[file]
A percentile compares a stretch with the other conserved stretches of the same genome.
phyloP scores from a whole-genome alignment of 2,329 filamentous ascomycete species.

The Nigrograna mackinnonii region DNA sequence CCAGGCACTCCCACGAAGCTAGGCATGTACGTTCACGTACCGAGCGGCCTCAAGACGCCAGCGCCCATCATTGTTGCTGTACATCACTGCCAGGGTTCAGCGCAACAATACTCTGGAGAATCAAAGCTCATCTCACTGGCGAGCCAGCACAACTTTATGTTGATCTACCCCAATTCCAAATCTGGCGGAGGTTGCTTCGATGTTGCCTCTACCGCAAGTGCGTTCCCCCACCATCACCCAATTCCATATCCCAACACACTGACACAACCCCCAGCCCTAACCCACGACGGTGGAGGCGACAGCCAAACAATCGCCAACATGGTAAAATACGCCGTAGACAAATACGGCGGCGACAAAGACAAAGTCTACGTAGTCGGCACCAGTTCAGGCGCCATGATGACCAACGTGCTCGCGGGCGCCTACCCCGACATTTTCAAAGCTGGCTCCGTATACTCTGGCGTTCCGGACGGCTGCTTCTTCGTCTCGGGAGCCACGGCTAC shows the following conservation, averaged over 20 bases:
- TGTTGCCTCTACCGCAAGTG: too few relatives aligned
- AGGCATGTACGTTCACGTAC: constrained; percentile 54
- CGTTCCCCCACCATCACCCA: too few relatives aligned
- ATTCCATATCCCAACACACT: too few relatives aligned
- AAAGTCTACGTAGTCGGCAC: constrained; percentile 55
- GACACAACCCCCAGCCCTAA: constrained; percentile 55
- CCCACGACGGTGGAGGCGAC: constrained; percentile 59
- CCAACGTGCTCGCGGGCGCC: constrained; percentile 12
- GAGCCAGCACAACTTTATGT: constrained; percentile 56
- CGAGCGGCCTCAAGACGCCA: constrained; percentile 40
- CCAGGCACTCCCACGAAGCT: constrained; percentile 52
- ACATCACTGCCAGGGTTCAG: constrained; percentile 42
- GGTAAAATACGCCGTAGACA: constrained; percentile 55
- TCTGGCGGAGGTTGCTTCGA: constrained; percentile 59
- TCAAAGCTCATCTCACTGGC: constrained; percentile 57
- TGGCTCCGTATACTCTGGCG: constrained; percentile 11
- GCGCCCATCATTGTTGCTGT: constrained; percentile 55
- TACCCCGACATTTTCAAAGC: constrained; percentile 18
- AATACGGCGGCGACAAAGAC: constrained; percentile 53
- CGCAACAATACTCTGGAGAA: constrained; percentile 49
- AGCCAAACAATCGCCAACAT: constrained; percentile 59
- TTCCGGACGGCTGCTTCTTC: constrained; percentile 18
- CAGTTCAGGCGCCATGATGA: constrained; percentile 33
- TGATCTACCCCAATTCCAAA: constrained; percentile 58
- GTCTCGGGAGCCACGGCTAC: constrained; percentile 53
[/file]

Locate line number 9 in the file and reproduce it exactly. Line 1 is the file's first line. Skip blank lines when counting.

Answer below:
- GACACAACCCCCAGCCCTAA: constrained; percentile 55